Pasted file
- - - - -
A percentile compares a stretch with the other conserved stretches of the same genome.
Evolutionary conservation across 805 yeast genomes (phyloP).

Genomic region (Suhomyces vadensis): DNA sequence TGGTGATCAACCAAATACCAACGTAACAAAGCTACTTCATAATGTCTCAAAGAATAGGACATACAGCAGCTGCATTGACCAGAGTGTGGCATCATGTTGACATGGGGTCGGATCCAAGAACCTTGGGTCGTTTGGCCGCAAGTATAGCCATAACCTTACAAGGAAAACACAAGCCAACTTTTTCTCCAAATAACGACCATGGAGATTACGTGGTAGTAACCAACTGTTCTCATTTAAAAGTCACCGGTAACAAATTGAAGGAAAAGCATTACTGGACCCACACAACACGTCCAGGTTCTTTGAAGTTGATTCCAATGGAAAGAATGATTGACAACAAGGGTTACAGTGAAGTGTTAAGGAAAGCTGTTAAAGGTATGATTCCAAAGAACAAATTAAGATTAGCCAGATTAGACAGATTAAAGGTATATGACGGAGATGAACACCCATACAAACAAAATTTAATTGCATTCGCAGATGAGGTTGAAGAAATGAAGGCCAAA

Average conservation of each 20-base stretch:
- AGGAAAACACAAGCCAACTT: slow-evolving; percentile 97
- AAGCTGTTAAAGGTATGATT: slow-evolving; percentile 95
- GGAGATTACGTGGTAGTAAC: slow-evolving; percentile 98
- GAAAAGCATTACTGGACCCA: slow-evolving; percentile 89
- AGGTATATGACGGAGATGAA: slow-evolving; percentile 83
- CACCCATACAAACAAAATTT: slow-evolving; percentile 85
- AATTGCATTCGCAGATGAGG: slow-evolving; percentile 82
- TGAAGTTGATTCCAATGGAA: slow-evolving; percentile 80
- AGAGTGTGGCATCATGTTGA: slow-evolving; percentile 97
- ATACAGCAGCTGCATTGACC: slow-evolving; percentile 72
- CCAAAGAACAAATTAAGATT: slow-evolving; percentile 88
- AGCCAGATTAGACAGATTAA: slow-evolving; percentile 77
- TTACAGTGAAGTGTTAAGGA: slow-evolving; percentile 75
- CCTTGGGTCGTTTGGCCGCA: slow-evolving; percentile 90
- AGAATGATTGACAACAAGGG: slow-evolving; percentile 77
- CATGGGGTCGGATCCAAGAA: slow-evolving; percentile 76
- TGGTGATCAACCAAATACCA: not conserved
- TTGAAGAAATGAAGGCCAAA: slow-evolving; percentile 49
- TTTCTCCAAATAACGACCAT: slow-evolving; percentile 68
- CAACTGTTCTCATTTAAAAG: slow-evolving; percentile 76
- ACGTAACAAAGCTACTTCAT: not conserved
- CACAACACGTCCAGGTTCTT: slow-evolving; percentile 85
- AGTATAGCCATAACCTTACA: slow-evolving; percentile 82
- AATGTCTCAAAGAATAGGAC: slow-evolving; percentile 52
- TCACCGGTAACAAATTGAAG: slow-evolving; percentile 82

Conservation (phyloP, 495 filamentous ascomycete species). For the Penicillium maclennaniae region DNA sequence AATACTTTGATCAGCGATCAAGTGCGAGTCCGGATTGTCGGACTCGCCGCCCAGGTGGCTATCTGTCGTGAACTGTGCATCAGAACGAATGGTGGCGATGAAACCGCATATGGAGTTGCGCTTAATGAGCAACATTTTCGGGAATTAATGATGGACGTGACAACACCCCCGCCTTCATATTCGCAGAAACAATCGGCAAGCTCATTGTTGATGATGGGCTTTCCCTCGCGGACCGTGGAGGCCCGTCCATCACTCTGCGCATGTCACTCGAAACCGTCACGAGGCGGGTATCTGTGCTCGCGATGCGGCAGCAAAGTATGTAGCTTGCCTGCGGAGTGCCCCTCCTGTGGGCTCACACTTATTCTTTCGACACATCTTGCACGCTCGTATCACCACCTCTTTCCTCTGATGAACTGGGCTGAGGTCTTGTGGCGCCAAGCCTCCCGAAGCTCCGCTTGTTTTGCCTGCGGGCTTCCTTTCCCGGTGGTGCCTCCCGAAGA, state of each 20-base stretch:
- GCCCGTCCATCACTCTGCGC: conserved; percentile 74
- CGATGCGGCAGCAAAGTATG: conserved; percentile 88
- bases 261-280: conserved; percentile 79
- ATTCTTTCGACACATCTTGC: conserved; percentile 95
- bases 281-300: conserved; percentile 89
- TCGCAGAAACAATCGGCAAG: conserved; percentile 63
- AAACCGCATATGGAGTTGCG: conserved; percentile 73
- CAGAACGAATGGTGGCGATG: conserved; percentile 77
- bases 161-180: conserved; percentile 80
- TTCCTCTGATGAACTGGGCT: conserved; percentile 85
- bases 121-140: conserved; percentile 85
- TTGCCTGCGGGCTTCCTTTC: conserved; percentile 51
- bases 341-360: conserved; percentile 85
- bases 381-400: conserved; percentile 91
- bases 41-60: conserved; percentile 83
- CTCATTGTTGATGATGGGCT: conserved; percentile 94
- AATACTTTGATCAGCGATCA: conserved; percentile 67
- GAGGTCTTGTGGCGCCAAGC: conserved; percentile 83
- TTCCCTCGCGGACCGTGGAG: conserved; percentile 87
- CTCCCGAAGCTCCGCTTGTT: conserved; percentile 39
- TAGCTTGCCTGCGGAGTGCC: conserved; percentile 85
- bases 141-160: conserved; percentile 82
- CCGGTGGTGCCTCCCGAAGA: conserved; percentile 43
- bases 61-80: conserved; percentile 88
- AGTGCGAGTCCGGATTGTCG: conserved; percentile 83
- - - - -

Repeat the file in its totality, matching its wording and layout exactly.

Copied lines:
A percentile compares a stretch with the other conserved stretches of the same genome.
Evolutionary conservation across 805 yeast genomes (phyloP).

Genomic region (Suhomyces vadensis): DNA sequence TGGTGATCAACCAAATACCAACGTAACAAAGCTACTTCATAATGTCTCAAAGAATAGGACATACAGCAGCTGCATTGACCAGAGTGTGGCATCATGTTGACATGGGGTCGGATCCAAGAACCTTGGGTCGTTTGGCCGCAAGTATAGCCATAACCTTACAAGGAAAACACAAGCCAACTTTTTCTCCAAATAACGACCATGGAGATTACGTGGTAGTAACCAACTGTTCTCATTTAAAAGTCACCGGTAACAAATTGAAGGAAAAGCATTACTGGACCCACACAACACGTCCAGGTTCTTTGAAGTTGATTCCAATGGAAAGAATGATTGACAACAAGGGTTACAGTGAAGTGTTAAGGAAAGCTGTTAAAGGTATGATTCCAAAGAACAAATTAAGATTAGCCAGATTAGACAGATTAAAGGTATATGACGGAGATGAACACCCATACAAACAAAATTTAATTGCATTCGCAGATGAGGTTGAAGAAATGAAGGCCAAA

Average conservation of each 20-base stretch:
- AGGAAAACACAAGCCAACTT: slow-evolving; percentile 97
- AAGCTGTTAAAGGTATGATT: slow-evolving; percentile 95
- GGAGATTACGTGGTAGTAAC: slow-evolving; percentile 98
- GAAAAGCATTACTGGACCCA: slow-evolving; percentile 89
- AGGTATATGACGGAGATGAA: slow-evolving; percentile 83
- CACCCATACAAACAAAATTT: slow-evolving; percentile 85
- AATTGCATTCGCAGATGAGG: slow-evolving; percentile 82
- TGAAGTTGATTCCAATGGAA: slow-evolving; percentile 80
- AGAGTGTGGCATCATGTTGA: slow-evolving; percentile 97
- ATACAGCAGCTGCATTGACC: slow-evolving; percentile 72
- CCAAAGAACAAATTAAGATT: slow-evolving; percentile 88
- AGCCAGATTAGACAGATTAA: slow-evolving; percentile 77
- TTACAGTGAAGTGTTAAGGA: slow-evolving; percentile 75
- CCTTGGGTCGTTTGGCCGCA: slow-evolving; percentile 90
- AGAATGATTGACAACAAGGG: slow-evolving; percentile 77
- CATGGGGTCGGATCCAAGAA: slow-evolving; percentile 76
- TGGTGATCAACCAAATACCA: not conserved
- TTGAAGAAATGAAGGCCAAA: slow-evolving; percentile 49
- TTTCTCCAAATAACGACCAT: slow-evolving; percentile 68
- CAACTGTTCTCATTTAAAAG: slow-evolving; percentile 76
- ACGTAACAAAGCTACTTCAT: not conserved
- CACAACACGTCCAGGTTCTT: slow-evolving; percentile 85
- AGTATAGCCATAACCTTACA: slow-evolving; percentile 82
- AATGTCTCAAAGAATAGGAC: slow-evolving; percentile 52
- TCACCGGTAACAAATTGAAG: slow-evolving; percentile 82

Conservation (phyloP, 495 filamentous ascomycete species). For the Penicillium maclennaniae region DNA sequence AATACTTTGATCAGCGATCAAGTGCGAGTCCGGATTGTCGGACTCGCCGCCCAGGTGGCTATCTGTCGTGAACTGTGCATCAGAACGAATGGTGGCGATGAAACCGCATATGGAGTTGCGCTTAATGAGCAACATTTTCGGGAATTAATGATGGACGTGACAACACCCCCGCCTTCATATTCGCAGAAACAATCGGCAAGCTCATTGTTGATGATGGGCTTTCCCTCGCGGACCGTGGAGGCCCGTCCATCACTCTGCGCATGTCACTCGAAACCGTCACGAGGCGGGTATCTGTGCTCGCGATGCGGCAGCAAAGTATGTAGCTTGCCTGCGGAGTGCCCCTCCTGTGGGCTCACACTTATTCTTTCGACACATCTTGCACGCTCGTATCACCACCTCTTTCCTCTGATGAACTGGGCTGAGGTCTTGTGGCGCCAAGCCTCCCGAAGCTCCGCTTGTTTTGCCTGCGGGCTTCCTTTCCCGGTGGTGCCTCCCGAAGA, state of each 20-base stretch:
- GCCCGTCCATCACTCTGCGC: conserved; percentile 74
- CGATGCGGCAGCAAAGTATG: conserved; percentile 88
- bases 261-280: conserved; percentile 79
- ATTCTTTCGACACATCTTGC: conserved; percentile 95
- bases 281-300: conserved; percentile 89
- TCGCAGAAACAATCGGCAAG: conserved; percentile 63
- AAACCGCATATGGAGTTGCG: conserved; percentile 73
- CAGAACGAATGGTGGCGATG: conserved; percentile 77
- bases 161-180: conserved; percentile 80
- TTCCTCTGATGAACTGGGCT: conserved; percentile 85
- bases 121-140: conserved; percentile 85
- TTGCCTGCGGGCTTCCTTTC: conserved; percentile 51
- bases 341-360: conserved; percentile 85
- bases 381-400: conserved; percentile 91
- bases 41-60: conserved; percentile 83
- CTCATTGTTGATGATGGGCT: conserved; percentile 94
- AATACTTTGATCAGCGATCA: conserved; percentile 67
- GAGGTCTTGTGGCGCCAAGC: conserved; percentile 83
- TTCCCTCGCGGACCGTGGAG: conserved; percentile 87
- CTCCCGAAGCTCCGCTTGTT: conserved; percentile 39
- TAGCTTGCCTGCGGAGTGCC: conserved; percentile 85
- bases 141-160: conserved; percentile 82
- CCGGTGGTGCCTCCCGAAGA: conserved; percentile 43
- bases 61-80: conserved; percentile 88
- AGTGCGAGTCCGGATTGTCG: conserved; percentile 83